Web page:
BRIEF DESCRIPTION OF THIE DRAWINGS Additional objects, advantages, and characteristic features of the present invention will become readily apparent from the following detailed description of preferred embodiments of the invention when taken in conjunction with the accompanying drawings in which:

FIG. I is a block diagram of a life support system in accordance with the present invention;

FIG. 2 is a front view of an astronaut shown within an integrated life support system in accordance with the present invention;

FIG. 3 is a side view of an astronaut shown within an integrated life support system in accordance with the present invention; and

FIG. 4 is a perspective view of a backpack of a life support system in accordance with the present invention.

DESCRIPTION OF THE PREFERRED EMBODIMENTS Referring now to FIG. 1, there is shown one of the embodiments of a life support system 10in accordance with the principles of this invention. The life support system 10 comprises two subsystems-an open loop ventilation subsystem to meet ventilation requirements and a thermal control subsystem to maintain suitable thermal conditions. Some of the components in the life support system ll) are utilized in both subsystems, for example, a pulse pump 25. The open loop ventilation subsystem will be discussed first.

Normally, an open loop ventilation subsystem requires that the gas flow to the system inhabitant be controlled by the inhabitants breathing pattern. This approach, while functional,

t is considered to be undesirable under certain conditions, for

example, where the lungs act as a pump, fatiguing problems are experienced at metabolic rates higher than approximately 1,100 B.t.u./hr. A preferred method of meeting the ventilation requirements of the inhabitant is to provide a gas flow at a continuous rate. The method practices in accordance with the principles of this invention is to provide a continuous bleed of gas from a compressed gas source 19 at approximately I c.f.m. However, it must be recognized that while an average flow of l c.f.m. matches the average respiratory demand at a metabolic rate of 1,600 B.t.u./hr., the average demand during inhalation is roughly 2 c.f.m. with peak demands as high as 2.5 c.f.m. Thus, a simple gas flow system supplying l c.f.m. on a continuous basis is therefore inadequate as it does not provide for the complete cyclical demand of breathing. Therefore, in order to meet the ventilation requirements of the suit inhabitant at all times, a breathing bag 13 is incorporated within the open loop ventilation subsystem to act as a reservoir to meet peak demand periods. While the invention has been described with particular reference to a compressed gas source operating at approximately 1 c.f.m., it should be understood that the prac tice of this invention is not necessarily limited thereto, but may be practiced to equal advantage utilizing other c.f.m. rates depending upon the requirements of a particular opera tion.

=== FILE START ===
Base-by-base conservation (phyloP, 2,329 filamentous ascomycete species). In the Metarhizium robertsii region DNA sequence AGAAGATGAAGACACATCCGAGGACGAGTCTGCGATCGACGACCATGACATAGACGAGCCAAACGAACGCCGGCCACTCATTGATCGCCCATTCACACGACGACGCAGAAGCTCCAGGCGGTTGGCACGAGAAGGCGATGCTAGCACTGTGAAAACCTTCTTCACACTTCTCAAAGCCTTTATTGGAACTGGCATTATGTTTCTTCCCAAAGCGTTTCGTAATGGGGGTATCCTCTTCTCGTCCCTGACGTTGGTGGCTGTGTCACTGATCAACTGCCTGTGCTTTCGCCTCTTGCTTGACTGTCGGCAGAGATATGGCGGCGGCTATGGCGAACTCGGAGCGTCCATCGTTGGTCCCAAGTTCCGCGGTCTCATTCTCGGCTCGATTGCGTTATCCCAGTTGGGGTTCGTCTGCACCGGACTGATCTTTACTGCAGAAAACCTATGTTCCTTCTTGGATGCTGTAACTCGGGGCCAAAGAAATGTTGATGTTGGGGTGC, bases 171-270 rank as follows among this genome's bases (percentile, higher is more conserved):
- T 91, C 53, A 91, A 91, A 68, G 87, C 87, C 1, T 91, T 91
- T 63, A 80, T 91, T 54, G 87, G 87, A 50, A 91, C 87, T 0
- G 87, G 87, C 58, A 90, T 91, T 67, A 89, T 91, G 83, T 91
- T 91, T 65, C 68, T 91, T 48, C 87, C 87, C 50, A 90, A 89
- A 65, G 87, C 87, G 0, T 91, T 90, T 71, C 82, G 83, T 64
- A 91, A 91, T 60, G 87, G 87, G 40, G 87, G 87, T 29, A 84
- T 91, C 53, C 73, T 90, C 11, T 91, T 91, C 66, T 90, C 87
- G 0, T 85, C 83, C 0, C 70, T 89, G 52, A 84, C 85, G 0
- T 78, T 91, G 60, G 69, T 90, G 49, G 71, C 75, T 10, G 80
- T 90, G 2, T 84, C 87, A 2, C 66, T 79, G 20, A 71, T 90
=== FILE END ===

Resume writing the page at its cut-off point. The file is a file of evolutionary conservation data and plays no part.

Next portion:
To meet the necessary respiratory ventilation requirements of the astronaut, the compressed gas source 19 is provided. The use of the term gas" is understood to include any combination of gases which may serve to provide ventilation to the astronaut. Throughout this disclosure, the system inhabitant will be referred to as an astronaut; however, the life support system l0 may be used in other suitable environments. A regulator 20 is adapted to receive the gas from the gas source 19 via line 21 at approximately 3,500 psi. A gas pressure gauge 20a is provided as shown. A pneumatic line 23 connects the output of the regulator 20 to a manual control valve 22. The manual control value 22 allows the astronaut to adjust the rate of flow of gas out of the regulator 20. The output of the regulator 20, at approximately 15 p.s.i., is then fed to a pulse pump 25 via a pneumatic line 26. The gas is utilized in the pulse pump 25 as a pumping fluid" to actuate the flow of a liquid coolant through a liquid coolant garment 28. The operation of the pulse pump 25 will be explained in more detail in a later discussion of the thermal control subsystem. The gas is routed through the pulse pump 25 and to the breathing bag 13 via a pneumatic line 27 and an input 13a.

A protective suit 11 including a helmet 12 are shown schematically in FIG. 1. The protective suit 11 may be of any suitable impervious material capable of protecting an individual from atmospheric pressures. Presently, protective suits of either the hard or soft variety are employed depending upon the particular mission. The hard suit type is usually made of aluminum sheet formed into the shape of a human body and having flexible joints where necessary. The soft type is normally made of a fabric that is capable of maintaining a pressurized condition relative to the outside environment. The helmet 12, which is attached to the protective suit 11, may be of any suitable type, for example, one having a hemispherical polycarbonate pressure visor, two movable overvisors and a protective visor cover. Normally, the pressure visor would be constructed of sufficient thickness to resist mechanical and micrometeoroid impacts.